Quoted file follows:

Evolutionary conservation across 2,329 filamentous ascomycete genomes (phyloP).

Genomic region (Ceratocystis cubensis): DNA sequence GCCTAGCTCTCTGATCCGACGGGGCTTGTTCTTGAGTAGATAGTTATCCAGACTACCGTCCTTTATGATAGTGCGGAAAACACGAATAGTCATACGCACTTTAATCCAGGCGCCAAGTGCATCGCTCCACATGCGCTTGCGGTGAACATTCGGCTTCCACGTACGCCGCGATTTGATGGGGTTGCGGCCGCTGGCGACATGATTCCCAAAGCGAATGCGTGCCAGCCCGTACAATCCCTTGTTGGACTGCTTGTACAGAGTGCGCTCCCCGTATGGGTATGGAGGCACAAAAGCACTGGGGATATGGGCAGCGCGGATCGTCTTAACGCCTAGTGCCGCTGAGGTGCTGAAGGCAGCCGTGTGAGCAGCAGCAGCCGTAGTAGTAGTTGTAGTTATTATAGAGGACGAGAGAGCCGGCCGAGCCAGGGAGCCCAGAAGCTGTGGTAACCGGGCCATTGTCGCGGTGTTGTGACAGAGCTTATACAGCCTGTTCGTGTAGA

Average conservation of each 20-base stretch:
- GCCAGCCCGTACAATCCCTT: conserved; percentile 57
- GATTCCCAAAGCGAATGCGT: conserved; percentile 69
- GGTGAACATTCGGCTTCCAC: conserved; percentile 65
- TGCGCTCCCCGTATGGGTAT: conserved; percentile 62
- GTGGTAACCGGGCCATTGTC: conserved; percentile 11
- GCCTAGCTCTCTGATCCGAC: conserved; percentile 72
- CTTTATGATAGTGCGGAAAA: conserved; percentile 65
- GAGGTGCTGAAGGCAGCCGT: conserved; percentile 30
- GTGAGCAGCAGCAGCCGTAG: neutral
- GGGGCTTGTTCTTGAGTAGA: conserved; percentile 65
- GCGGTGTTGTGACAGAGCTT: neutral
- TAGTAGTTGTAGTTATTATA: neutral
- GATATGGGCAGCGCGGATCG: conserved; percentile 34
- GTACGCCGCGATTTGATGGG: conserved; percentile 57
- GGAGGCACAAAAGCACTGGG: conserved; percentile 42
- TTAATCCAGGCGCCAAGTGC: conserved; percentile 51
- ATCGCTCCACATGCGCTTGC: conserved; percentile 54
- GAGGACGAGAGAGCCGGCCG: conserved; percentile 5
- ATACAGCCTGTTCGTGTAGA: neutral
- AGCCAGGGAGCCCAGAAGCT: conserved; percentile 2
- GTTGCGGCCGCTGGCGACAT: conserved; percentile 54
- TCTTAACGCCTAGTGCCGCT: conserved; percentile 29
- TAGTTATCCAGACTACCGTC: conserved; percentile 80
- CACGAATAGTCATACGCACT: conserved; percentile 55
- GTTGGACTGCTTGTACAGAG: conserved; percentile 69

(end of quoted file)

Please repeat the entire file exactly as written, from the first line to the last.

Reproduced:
Evolutionary conservation across 2,329 filamentous ascomycete genomes (phyloP).

Genomic region (Ceratocystis cubensis): DNA sequence GCCTAGCTCTCTGATCCGACGGGGCTTGTTCTTGAGTAGATAGTTATCCAGACTACCGTCCTTTATGATAGTGCGGAAAACACGAATAGTCATACGCACTTTAATCCAGGCGCCAAGTGCATCGCTCCACATGCGCTTGCGGTGAACATTCGGCTTCCACGTACGCCGCGATTTGATGGGGTTGCGGCCGCTGGCGACATGATTCCCAAAGCGAATGCGTGCCAGCCCGTACAATCCCTTGTTGGACTGCTTGTACAGAGTGCGCTCCCCGTATGGGTATGGAGGCACAAAAGCACTGGGGATATGGGCAGCGCGGATCGTCTTAACGCCTAGTGCCGCTGAGGTGCTGAAGGCAGCCGTGTGAGCAGCAGCAGCCGTAGTAGTAGTTGTAGTTATTATAGAGGACGAGAGAGCCGGCCGAGCCAGGGAGCCCAGAAGCTGTGGTAACCGGGCCATTGTCGCGGTGTTGTGACAGAGCTTATACAGCCTGTTCGTGTAGA

Average conservation of each 20-base stretch:
- GCCAGCCCGTACAATCCCTT: conserved; percentile 57
- GATTCCCAAAGCGAATGCGT: conserved; percentile 69
- GGTGAACATTCGGCTTCCAC: conserved; percentile 65
- TGCGCTCCCCGTATGGGTAT: conserved; percentile 62
- GTGGTAACCGGGCCATTGTC: conserved; percentile 11
- GCCTAGCTCTCTGATCCGAC: conserved; percentile 72
- CTTTATGATAGTGCGGAAAA: conserved; percentile 65
- GAGGTGCTGAAGGCAGCCGT: conserved; percentile 30
- GTGAGCAGCAGCAGCCGTAG: neutral
- GGGGCTTGTTCTTGAGTAGA: conserved; percentile 65
- GCGGTGTTGTGACAGAGCTT: neutral
- TAGTAGTTGTAGTTATTATA: neutral
- GATATGGGCAGCGCGGATCG: conserved; percentile 34
- GTACGCCGCGATTTGATGGG: conserved; percentile 57
- GGAGGCACAAAAGCACTGGG: conserved; percentile 42
- TTAATCCAGGCGCCAAGTGC: conserved; percentile 51
- ATCGCTCCACATGCGCTTGC: conserved; percentile 54
- GAGGACGAGAGAGCCGGCCG: conserved; percentile 5
- ATACAGCCTGTTCGTGTAGA: neutral
- AGCCAGGGAGCCCAGAAGCT: conserved; percentile 2
- GTTGCGGCCGCTGGCGACAT: conserved; percentile 54
- TCTTAACGCCTAGTGCCGCT: conserved; percentile 29
- TAGTTATCCAGACTACCGTC: conserved; percentile 80
- CACGAATAGTCATACGCACT: conserved; percentile 55
- GTTGGACTGCTTGTACAGAG: conserved; percentile 69